Making sure Civilization marches forwardThe Smithsonian Institution's...


Making sure Civilization marches forward

The Smithsonian Institution's trove of American artifacts is well-known to millions. But how many people realize that the Library of Congress is also a wondrous store of photographs, art, films and curiosities including a slice of Tom Thumb's wedding cake and a Micronesian navigation chart made of palm reeds?

Civilization, a handsome new magazine, allows readers to browse through the library's extraordinary collection without leaving their armchairs. In turn, "We are dusting off a lot of things that [otherwise] would be in the stacks," says deputy editor Frances Stead Sellers, who commutes to Capitol Hill from her Roland Park home.

Launched last November by private investors in an arrangement approved by Congress, Civilization already has nearly 200,000 subscribers, says Ms. Sellers, who previously worked for the Washington Post's "Book World" section. One dollar of every $20 subscription is donated to the Library of Congress.

Using the library's collection as a springboard, the bimonthly magazine contains scholarly articles, essays, book reviews and photo spreads. There are also regular features such as "Curiosities," which focus on some of the library's quirkier possessions, including the smallest book ever printed, a millimeter-square edition of the nursery rhyme "Old King Cole."

The magazine boasts an impressive list of contributing editors, among them, historian Doris Kearns Goodwin and authors Reynolds Price and Jane Smiley.

As Ms. Sellers plumbs the library and speaks to curators, she delights in unearthing objects that will serve as inspiration for future articles.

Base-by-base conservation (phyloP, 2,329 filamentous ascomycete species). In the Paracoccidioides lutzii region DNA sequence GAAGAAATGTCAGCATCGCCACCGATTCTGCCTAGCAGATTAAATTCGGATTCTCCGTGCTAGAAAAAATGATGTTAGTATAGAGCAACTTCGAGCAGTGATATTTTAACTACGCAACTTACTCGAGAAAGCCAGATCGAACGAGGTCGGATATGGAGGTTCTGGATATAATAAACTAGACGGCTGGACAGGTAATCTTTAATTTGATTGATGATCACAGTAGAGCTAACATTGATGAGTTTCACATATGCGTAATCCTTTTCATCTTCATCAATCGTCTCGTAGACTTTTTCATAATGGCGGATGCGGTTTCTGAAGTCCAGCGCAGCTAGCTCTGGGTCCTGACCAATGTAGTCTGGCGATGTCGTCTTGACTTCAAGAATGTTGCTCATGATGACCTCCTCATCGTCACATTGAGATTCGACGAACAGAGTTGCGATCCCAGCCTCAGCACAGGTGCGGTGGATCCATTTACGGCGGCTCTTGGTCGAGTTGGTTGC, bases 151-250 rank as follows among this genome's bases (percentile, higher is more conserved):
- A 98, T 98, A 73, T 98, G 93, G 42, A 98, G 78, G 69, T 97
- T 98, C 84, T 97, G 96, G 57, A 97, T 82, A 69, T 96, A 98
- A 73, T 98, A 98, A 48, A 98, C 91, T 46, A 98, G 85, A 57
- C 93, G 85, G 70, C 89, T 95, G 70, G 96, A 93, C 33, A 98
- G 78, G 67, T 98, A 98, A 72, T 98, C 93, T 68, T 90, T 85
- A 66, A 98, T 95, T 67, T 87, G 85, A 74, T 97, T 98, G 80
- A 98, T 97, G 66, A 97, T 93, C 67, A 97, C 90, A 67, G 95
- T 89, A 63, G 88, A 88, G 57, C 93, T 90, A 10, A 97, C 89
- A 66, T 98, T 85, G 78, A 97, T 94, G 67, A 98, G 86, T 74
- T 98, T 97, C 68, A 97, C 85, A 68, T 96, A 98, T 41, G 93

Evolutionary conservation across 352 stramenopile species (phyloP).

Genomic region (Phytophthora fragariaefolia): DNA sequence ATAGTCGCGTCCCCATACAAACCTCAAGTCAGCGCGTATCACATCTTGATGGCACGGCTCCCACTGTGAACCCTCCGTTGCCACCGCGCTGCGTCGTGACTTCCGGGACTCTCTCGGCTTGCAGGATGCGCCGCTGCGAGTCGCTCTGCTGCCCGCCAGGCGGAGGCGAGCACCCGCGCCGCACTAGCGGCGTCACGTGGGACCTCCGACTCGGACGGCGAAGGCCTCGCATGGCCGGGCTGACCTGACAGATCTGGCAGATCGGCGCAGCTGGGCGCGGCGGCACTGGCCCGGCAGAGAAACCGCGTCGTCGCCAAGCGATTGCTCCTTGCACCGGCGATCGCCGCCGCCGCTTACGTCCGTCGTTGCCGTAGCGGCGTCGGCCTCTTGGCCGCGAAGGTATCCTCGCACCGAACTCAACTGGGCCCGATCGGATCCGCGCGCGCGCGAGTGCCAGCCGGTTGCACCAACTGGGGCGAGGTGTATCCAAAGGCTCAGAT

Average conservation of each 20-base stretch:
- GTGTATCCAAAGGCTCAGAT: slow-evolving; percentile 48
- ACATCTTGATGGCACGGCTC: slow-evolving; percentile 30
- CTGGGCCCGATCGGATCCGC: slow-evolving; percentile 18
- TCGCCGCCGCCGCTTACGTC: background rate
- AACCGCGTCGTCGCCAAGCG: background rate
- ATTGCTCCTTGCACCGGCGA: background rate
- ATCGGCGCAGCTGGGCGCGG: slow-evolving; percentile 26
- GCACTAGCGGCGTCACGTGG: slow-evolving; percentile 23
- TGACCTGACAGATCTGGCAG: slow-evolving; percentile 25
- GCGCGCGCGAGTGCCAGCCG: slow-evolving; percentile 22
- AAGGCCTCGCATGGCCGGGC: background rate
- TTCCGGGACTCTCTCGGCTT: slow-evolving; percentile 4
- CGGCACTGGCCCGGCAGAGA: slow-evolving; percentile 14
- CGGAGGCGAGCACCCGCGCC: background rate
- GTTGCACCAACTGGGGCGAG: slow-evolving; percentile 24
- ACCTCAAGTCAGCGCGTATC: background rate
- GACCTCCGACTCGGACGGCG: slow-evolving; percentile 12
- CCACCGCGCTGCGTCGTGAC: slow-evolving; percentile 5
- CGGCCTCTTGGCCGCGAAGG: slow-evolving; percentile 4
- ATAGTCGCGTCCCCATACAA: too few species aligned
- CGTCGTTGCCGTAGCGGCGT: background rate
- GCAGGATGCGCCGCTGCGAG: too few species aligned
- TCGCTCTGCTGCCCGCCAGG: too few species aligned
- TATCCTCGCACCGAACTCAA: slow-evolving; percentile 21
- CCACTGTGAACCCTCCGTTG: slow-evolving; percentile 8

These are the in-house discoveries that inform Civilization, a magazine, says Ms. Sellers, that "shows what we can learn in the contemporary world through access to this gold mine." Quentin Moseley believes in the power of light -- neon light, in particular. Over the years, his fanciful outdoor creations -- he calls them "night drawings" -- have become civic legends in such cities as Memphis and Miami.

From 1981 to 1988, "Cosmic Candy," Mr. Moseley's animated neon installation on the roof of the Maryland Institute, College of Art's Fox building, made motoring along the Jones Falls Expressway a lot less tiresome.

The artist's current neon work is intended for interiors. One of his animated pieces, "The Wall," is on display through April 28 in an exhibit at the new Robert G. Merrick School of Business at the University of Baltimore.

The show, titled "Light As A Helping Hand," presents various neon visions that challenge assumptions about people with disabilities. Mr. Moseley's 6 1/2 -by-7-foot animated "The Wall" is about the barriers that confront the disabled; the colored neon lights which ultimately scale the wall create an even stronger symbol.

An instructor at the Maryland Institute, Mr. Moseley is also well-known for his prints, paintings and assemblages. A recent exhibition of his work at Galerie Francoise in Brooklandville was inspired by prehistoric images of cave artists at Lascaux and Pechemerle in France. He says light art and cave paintings share powerful simplicity that captures the essence of their subjects.

"I've always been interested in geometry: Man's simplification of his relationship to the world," he says.

Mr. Moseley, 46, lives in Reservoir Hill with his wife, artist Stephanie Garmey. A vice president of Maryland Printmakers, he is coordinating the organization's pilot workshop in printmaking at Charles Carroll of Carrolton Elementary School on Central Avenue.

Linell Smith

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